US government is offering $10 million bounty for any info on Conti hackers

U.S. State Department announced Conti ransomware members as a threat to national security

The U.S. government offers up to $10 million reward for information on Conti ransomware gang members

On August 11, the U.S. Department of State announced that it is willing to award anyone who would provide vital information that would lead to the capture and prosecution of five hacking group members of Contri ransomware. The face of a major player within the gang known as “Target” was published for the first time, along with the names of other high-ranking members – “Tramp,” “Dandis,” “Professor,” and “Reshaev.”

The Rewards for Justice program, which was first created as an entity battling terrorism and now expanded its operations to offer rewards for information about cybercriminals, is looking for local people who are willing to provide any details about Conti hackers, promising a reward of up to $10US million in return. The organization is already handing out bounties on information for prominent malware creators like REvil[1] or Russian Sandworm hackers.

With criminals announcing their support for the Russian government, they are considered to be a major threat to U.S. national security, hence capturing and destabilizing the group is essential.

Conti ransomware operations shut down, but actors are still performing operations

The hacking group was rebranded in 2020 from an already well-established ransomware gang known as Ryuk, which was causing havoc among organizations and businesses worldwide for years. In the past two years, the rebranded gang managed to attack governments, schools, and health service providers[2] worldwide. Overall, over 1,000 attacks were conducted by cybercriminals, resulting in ransom payments of over $180 million last year alone.

On February 2, 2022, after the Ukraine-Russia war began, the Conti ransomware gang released a public statement on the underground forums that announced full support for the Russian government in this conflict:[3]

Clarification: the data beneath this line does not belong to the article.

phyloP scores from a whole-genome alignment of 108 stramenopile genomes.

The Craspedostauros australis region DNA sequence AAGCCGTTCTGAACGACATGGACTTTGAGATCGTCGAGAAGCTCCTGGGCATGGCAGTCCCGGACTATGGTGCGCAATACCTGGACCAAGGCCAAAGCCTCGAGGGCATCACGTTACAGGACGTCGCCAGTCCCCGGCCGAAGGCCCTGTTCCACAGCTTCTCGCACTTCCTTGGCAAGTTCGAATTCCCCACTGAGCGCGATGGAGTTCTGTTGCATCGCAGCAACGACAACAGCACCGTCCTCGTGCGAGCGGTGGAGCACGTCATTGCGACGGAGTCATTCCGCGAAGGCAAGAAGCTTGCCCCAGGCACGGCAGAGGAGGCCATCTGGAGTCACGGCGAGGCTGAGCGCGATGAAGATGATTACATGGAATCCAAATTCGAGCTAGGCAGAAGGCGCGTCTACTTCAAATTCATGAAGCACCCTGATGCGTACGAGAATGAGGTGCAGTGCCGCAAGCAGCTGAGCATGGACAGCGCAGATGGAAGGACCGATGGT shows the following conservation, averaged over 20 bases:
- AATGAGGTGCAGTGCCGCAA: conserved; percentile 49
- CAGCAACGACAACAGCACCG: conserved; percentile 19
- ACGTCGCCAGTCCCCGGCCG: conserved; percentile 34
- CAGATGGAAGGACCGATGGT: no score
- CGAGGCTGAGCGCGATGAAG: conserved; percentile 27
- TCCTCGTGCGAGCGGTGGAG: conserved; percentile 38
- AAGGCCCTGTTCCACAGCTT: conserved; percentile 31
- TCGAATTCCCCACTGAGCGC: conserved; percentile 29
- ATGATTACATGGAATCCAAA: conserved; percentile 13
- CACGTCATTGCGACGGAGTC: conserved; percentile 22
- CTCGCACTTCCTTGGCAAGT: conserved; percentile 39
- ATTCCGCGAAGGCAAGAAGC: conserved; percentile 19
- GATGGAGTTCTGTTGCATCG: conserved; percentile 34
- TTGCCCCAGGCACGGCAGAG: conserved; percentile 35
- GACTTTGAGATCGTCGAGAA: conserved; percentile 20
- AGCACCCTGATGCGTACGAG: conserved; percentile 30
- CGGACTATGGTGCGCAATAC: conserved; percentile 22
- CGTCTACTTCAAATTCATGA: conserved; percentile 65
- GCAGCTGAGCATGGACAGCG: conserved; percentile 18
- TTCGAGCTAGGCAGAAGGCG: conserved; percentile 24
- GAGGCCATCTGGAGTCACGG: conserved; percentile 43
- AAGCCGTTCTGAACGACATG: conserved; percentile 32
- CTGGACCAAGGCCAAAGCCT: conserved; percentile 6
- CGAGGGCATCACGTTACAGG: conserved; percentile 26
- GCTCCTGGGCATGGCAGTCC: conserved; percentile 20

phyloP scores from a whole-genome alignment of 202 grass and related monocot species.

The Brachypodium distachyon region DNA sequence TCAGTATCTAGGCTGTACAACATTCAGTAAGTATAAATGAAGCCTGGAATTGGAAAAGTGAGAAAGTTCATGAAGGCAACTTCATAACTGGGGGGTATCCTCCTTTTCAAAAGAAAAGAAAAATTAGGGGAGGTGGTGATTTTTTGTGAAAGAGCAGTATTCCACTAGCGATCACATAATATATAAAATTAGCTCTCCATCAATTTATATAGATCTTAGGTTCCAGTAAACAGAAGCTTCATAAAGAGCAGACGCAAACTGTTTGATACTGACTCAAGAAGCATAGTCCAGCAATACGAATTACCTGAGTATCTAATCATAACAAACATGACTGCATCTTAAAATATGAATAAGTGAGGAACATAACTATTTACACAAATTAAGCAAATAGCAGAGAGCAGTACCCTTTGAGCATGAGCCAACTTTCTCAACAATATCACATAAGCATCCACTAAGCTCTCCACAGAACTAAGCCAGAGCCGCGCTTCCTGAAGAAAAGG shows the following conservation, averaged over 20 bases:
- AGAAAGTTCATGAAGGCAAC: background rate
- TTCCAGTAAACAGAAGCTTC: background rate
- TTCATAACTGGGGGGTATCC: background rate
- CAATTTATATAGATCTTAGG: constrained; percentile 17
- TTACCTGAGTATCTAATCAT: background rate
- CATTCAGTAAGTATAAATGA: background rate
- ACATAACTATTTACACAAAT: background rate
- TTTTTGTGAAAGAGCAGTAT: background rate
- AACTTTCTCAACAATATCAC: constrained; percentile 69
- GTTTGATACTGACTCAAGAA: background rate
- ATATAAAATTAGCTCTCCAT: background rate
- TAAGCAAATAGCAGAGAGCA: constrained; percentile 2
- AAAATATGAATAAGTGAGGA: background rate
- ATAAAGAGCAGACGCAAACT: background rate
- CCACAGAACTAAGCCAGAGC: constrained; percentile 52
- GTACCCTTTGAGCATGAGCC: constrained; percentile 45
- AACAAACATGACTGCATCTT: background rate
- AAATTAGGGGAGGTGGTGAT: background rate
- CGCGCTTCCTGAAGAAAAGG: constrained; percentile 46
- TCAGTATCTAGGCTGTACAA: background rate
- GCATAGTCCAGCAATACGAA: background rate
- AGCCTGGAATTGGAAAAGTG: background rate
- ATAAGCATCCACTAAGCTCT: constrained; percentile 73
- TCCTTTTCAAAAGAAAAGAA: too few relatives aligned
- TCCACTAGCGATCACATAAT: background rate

The Conti Team is officially announcing a full support of Russian government. If anybody will decide to organize a cyberattack on any war activities against Russia, we are going to use our all possible resources to strike back at the critical infrastructures of an enemy

Soon after that, a Ukrainian security researcher started to leak over 170,000 chat conversations between the members of the Conti ransomware team. The leaks, which were branded as “Conti Leaks,” also revealed the source code for the ransomware encryptor – it proved to be a major blow to the ransomware's operation, ultimately leading to its demise.

These leaks also allowed the U.S. law enforcement agencies to determine who was responsible for the multiple attacks worldwide, and the names (nicknames) of the high-ranking members were released. Despite this setback, the operations of the malicious actors were not shut down, and all of the members are known to be extremely active in other cybercriminal operations.

Russia is unlikely to help capture the notorious hackers

Since all perpetrators reside in Russia, the announcement on Twitter was also shown in Russian[4] in the hopes that local people would provide anonymous tips for the Rewards for Justice program. Seeing how millions are being offered, there might be people around who would be willing to give out valuable information for the money offered.

Russia was never keen on helping the U.S. to capture local cybercriminals; considering the current political climate due to the Ukraine-Russia war, it is highly unlikely that the Russian government would do anything about it now.

While the U.S. government wouldn't be able to arrest the perpetrators within Russian territory, it is hoping to retrieve information such as their location and travel plans in case cybercriminals were to leave the country to visit families or for any other reasons which would ultimately lead to their arrests.

About the author
Gabriel E. Hall
Gabriel E. Hall - Passionate web researcher

Gabriel E. Hall is a passionate malware researcher who has been working for 2-spyware for almost a decade.

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